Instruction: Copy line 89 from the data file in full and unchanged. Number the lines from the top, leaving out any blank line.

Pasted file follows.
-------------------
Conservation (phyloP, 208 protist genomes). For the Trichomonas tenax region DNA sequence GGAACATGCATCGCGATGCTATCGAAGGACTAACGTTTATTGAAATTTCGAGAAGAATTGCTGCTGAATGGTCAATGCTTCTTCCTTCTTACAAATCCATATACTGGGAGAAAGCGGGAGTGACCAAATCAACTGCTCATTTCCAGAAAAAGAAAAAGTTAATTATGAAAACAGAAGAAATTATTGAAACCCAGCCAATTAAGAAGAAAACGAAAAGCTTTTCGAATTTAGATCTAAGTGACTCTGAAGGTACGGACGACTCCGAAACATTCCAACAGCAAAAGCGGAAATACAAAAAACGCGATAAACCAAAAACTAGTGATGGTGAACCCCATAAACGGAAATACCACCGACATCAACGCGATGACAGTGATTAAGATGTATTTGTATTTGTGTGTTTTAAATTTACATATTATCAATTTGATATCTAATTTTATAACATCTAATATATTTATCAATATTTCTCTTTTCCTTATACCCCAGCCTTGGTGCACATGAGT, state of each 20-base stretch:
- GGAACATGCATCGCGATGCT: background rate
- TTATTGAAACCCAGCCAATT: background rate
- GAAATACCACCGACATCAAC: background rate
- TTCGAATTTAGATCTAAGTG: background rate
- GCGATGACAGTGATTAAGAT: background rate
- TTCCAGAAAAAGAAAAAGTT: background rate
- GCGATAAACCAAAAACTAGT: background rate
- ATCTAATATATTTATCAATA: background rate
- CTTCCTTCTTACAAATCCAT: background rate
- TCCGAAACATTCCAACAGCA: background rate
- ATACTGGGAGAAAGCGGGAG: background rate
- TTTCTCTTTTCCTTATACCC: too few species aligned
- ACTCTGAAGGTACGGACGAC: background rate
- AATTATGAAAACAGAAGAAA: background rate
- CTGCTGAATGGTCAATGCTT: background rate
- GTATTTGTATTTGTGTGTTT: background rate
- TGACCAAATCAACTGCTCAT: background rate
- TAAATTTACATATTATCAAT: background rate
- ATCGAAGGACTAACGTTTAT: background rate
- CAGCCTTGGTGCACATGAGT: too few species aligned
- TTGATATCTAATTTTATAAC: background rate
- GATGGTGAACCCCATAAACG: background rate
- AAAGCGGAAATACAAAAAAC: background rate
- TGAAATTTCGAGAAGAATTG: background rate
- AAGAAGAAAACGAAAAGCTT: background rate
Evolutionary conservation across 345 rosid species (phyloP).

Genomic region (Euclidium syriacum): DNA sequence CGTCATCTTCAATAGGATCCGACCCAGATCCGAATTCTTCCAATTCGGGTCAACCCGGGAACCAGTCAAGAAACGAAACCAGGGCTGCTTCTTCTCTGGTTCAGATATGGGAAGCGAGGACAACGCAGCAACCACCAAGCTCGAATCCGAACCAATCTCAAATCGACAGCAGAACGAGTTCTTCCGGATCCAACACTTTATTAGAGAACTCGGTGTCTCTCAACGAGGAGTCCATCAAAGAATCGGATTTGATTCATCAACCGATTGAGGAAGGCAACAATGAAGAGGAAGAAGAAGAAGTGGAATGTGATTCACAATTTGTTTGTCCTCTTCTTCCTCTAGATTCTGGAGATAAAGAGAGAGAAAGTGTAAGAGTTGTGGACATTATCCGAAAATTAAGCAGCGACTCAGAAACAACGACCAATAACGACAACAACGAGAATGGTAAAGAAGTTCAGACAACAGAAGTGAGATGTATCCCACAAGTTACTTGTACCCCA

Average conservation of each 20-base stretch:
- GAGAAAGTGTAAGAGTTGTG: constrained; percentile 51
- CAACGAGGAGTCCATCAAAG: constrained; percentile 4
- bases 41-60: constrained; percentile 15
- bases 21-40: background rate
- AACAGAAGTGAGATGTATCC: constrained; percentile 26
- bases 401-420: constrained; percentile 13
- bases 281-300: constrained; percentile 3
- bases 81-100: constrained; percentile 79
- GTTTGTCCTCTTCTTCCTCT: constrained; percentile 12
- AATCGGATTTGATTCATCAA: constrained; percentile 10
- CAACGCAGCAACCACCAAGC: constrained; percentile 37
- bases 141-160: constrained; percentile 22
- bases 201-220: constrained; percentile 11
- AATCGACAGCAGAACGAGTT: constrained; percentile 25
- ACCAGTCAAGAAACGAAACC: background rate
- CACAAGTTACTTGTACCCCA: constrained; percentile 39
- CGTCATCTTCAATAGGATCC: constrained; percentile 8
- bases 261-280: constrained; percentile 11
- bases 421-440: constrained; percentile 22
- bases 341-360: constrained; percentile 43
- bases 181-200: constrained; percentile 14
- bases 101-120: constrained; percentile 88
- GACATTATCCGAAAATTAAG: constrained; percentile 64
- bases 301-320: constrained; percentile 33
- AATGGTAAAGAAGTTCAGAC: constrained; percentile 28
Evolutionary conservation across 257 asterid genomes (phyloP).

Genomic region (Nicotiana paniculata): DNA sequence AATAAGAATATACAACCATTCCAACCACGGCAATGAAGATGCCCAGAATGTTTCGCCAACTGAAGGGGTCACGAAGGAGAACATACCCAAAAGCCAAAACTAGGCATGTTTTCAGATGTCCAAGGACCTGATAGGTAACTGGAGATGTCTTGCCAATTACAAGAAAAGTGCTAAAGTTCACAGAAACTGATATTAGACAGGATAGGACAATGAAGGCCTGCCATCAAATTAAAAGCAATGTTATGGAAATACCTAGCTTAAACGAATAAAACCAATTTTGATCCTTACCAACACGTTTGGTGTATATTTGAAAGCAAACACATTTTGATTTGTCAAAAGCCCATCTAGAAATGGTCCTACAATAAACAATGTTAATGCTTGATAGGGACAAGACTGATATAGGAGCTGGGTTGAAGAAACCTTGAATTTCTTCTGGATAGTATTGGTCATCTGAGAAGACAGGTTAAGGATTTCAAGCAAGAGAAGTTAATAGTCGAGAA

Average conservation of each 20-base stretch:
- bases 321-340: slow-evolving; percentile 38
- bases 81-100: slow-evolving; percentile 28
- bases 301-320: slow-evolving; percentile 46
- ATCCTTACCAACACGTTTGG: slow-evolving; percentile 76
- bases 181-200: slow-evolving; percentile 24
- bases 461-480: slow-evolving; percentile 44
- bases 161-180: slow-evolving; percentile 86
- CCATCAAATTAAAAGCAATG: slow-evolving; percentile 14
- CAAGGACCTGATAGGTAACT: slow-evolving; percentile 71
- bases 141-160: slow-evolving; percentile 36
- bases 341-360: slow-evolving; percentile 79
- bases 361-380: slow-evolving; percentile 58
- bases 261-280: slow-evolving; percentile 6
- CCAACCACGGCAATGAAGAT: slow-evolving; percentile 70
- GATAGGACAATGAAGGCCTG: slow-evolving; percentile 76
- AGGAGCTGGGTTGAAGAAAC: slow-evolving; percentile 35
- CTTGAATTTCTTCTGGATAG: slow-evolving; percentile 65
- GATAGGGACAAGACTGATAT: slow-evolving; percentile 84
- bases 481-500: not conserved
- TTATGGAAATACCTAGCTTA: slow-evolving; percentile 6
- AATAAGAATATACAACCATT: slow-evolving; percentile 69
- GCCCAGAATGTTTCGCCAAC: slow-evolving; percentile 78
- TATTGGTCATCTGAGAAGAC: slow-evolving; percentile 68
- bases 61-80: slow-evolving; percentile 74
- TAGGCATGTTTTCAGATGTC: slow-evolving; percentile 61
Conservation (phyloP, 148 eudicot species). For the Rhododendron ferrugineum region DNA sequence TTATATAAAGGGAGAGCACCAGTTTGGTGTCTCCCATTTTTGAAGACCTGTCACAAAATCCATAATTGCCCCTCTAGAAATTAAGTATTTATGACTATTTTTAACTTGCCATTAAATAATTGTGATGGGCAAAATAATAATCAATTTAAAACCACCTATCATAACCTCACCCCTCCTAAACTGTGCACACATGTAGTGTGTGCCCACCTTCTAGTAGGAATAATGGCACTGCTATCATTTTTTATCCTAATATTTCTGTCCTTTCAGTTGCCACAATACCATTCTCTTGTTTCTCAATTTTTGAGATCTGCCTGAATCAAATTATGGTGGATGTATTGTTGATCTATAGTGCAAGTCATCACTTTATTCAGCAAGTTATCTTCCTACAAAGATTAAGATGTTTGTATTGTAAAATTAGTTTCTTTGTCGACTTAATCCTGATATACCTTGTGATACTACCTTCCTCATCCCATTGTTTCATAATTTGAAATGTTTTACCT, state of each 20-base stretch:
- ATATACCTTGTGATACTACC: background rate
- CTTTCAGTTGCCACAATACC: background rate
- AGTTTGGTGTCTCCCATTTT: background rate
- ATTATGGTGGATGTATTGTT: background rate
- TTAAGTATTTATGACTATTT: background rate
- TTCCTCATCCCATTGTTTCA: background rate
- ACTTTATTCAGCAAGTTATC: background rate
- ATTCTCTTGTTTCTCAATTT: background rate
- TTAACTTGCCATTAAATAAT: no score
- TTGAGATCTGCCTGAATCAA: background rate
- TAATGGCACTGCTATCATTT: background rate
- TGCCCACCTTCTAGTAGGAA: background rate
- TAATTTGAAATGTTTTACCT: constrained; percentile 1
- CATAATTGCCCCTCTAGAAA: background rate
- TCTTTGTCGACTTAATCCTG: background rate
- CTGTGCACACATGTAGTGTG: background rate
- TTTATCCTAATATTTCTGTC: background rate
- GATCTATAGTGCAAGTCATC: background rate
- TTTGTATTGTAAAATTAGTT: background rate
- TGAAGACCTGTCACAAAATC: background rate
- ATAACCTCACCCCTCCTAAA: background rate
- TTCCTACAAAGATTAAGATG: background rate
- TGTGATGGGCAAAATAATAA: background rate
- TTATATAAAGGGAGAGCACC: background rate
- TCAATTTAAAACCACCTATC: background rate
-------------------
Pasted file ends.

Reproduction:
- TTCCTCATCCCATTGTTTCA: background rate